This is the first film I have watched in "My Letterboxd Season Challenge 2023-24", "A 33 week long challenge where the goal each week is to watch a previously unseen feature length film from a specified category." This is the 9th annual challenge, and my fifth time participating (previous years can be found at "2019-20", "2020-21", "2021-22", and "2022-23"). Week 1 is called "99 Minutes Week":
This year marks the Letterboxd Season Challenge's ninth year—it's the challenge with nine lives! And what better way to celebrate than abandoning last year's Long Time Running theme week (3+ hour films, if you've forgotten) and embracing the Goldilocks of movie lengths: 90 minutes. But to be clever, we've added an extra nine minutes for LSC9. 99! That's two nines! (What's that cricket sound?) Anyway, we've gone the whole nine yards and painstakingly compiled a prodigious list of movies, each of them exactly ninety-nine minutes long, and dressed them to the nines, all beautifully arranged just so.
This week's challenge is to join us on cloud nine and watch a film from 𝖘𝖊𝖙𝖍𝖊𝖓𝖘𝖙𝖊𝖎𝖓's 99 minutes ⏲️ No more, no less list.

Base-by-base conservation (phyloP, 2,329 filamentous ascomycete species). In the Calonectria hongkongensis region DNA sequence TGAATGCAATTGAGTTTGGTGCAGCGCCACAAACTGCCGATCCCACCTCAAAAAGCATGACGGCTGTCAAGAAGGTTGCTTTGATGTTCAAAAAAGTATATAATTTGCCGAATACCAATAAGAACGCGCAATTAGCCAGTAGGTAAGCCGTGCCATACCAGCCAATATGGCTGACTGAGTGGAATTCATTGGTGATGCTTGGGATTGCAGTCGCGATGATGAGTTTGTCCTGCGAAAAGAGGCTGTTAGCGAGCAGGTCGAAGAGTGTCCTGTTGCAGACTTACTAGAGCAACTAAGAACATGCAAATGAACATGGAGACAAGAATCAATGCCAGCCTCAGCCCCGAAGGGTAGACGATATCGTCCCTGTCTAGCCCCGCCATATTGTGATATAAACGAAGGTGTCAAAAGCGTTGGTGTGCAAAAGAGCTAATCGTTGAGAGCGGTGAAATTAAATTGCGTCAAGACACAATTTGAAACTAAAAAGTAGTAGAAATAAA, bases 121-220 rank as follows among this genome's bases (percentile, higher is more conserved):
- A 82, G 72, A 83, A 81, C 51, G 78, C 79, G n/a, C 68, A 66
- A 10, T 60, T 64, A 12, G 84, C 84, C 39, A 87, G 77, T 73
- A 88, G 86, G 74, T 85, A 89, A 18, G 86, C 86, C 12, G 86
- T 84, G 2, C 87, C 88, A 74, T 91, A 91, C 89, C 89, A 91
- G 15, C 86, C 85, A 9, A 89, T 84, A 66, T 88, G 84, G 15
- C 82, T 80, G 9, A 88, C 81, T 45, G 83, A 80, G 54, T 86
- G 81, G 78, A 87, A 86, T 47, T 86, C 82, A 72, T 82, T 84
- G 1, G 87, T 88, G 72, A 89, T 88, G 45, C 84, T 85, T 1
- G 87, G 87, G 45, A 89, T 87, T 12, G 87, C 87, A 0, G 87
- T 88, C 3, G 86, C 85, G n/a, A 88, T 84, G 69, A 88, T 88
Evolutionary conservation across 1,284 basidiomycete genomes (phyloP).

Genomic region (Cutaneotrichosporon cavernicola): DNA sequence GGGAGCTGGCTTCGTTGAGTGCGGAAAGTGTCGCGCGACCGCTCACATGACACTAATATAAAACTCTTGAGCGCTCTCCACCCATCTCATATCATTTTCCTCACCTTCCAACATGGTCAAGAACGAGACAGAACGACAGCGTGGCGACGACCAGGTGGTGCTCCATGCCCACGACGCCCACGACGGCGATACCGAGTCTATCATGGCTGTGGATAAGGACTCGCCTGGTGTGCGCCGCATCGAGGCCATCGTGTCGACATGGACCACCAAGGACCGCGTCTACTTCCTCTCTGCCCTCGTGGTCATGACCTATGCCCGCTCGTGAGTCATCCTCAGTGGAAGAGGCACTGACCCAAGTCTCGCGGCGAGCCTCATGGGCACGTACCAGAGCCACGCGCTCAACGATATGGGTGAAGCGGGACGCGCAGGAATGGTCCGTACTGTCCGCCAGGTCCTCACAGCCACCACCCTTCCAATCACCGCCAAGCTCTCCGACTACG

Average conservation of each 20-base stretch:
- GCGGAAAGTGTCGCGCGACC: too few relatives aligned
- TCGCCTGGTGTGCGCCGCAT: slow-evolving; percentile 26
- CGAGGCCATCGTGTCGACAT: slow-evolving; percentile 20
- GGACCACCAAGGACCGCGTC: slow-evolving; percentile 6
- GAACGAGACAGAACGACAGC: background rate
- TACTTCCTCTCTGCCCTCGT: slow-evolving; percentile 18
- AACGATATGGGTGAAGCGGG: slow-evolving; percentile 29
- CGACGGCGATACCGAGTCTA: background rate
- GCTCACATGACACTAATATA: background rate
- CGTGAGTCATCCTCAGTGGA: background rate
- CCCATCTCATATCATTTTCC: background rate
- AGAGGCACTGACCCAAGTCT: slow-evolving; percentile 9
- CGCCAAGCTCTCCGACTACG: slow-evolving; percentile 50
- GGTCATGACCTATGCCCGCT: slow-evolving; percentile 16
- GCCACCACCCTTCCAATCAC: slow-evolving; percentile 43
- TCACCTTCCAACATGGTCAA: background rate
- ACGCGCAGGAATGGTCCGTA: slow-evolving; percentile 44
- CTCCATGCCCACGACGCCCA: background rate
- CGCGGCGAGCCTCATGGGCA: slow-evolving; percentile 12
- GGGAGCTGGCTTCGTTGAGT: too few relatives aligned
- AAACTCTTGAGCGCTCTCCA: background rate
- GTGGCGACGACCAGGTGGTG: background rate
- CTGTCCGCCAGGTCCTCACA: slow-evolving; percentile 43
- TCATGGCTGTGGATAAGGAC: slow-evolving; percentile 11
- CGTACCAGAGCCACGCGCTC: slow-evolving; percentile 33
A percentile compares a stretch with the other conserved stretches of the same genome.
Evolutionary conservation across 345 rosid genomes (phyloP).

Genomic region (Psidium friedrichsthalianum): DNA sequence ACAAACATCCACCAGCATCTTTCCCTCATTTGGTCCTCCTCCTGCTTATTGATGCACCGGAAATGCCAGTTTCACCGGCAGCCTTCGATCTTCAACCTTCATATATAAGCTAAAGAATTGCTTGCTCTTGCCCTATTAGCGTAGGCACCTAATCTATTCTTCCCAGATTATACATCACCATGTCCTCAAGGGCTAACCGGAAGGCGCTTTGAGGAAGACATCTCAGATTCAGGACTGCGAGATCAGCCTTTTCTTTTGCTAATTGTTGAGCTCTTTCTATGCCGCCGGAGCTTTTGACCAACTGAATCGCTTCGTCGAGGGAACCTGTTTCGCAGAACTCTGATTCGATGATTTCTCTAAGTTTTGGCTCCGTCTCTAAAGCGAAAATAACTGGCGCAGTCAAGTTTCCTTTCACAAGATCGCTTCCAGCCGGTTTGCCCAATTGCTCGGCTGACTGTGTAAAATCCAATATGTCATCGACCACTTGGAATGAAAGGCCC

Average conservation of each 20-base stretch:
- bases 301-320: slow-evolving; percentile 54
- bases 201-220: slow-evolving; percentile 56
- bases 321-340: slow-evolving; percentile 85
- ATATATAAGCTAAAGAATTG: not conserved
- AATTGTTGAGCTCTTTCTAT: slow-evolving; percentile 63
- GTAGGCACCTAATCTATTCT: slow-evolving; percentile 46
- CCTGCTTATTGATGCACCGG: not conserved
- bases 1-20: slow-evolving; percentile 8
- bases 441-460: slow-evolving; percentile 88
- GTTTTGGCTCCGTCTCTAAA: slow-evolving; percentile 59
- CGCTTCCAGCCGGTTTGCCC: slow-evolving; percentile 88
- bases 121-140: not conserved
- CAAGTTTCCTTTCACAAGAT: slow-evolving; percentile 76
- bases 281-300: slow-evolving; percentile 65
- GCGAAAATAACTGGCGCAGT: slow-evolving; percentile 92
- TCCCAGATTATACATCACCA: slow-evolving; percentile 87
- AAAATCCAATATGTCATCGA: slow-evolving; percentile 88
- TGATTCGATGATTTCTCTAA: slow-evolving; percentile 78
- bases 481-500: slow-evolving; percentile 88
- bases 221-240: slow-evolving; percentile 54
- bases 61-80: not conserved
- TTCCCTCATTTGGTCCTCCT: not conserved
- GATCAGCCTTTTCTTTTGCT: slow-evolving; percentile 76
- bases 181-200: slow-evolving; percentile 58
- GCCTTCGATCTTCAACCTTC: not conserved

The Letterboxd Season Challenge is supposed to be fun, and sometimes the category of the week emphasizes this. Previous first-week challenges have included topics like "watch the most popular film you haven't seen", "watch a previously unseen film about gambling", and "Central American Independence Week". This year's opener is a bit silly in its exactness: watch a movie that is 99 minutes long. The possibilities are far from limited ... the 𝖘𝖊𝖙𝖍𝖊𝖓𝖘𝖙𝖊𝖎𝖓 list from which we choose has 578 films on it. I chose Nanny because ... well, it becomes clear soon enough that I quickly forget why I picked a particular movie for the Challenge (I chose all 33 movies more than a week ago). Nanny has a lot going for it ... writer/director Nikyatu Jusu was only the second Black woman director to win the Sundance Grand Jury Prize, all the more impressive because Nanny is her first feature.
Jusu shows great promise, especially in the atmospherics she provides here. Nanny is often unsettling, but at the right times and for the right reasons. It also covers a lot of ground ... it's a story about the lives of immigrants to the U.S., it offers a picture of the clueless assumption of privilege by the white American upper-middle class, and it gives us a powerful performance by Anna Diop in the title role. It's nice to see Leslie Uggams turn up. It's easy to recommend Nanny.
Yet it falls short, I think. It isn't clear from the start, but Nanny is a horror movie. The idea that the life of an immigrant might seem like a horror movie is well taken, but the otherworldly components of the film don't fit smoothly, and the opening up of Nanny into the realm of horror is too gradual ... at first it's hard to even recognize, and then it feels like two movies. It's far from a failure, and when I said it's an unsettling movie, I meant that as a compliment. But it's more a fine welcome to Nikyatu Jusu to the world of movies than it is a welcome to a new classic.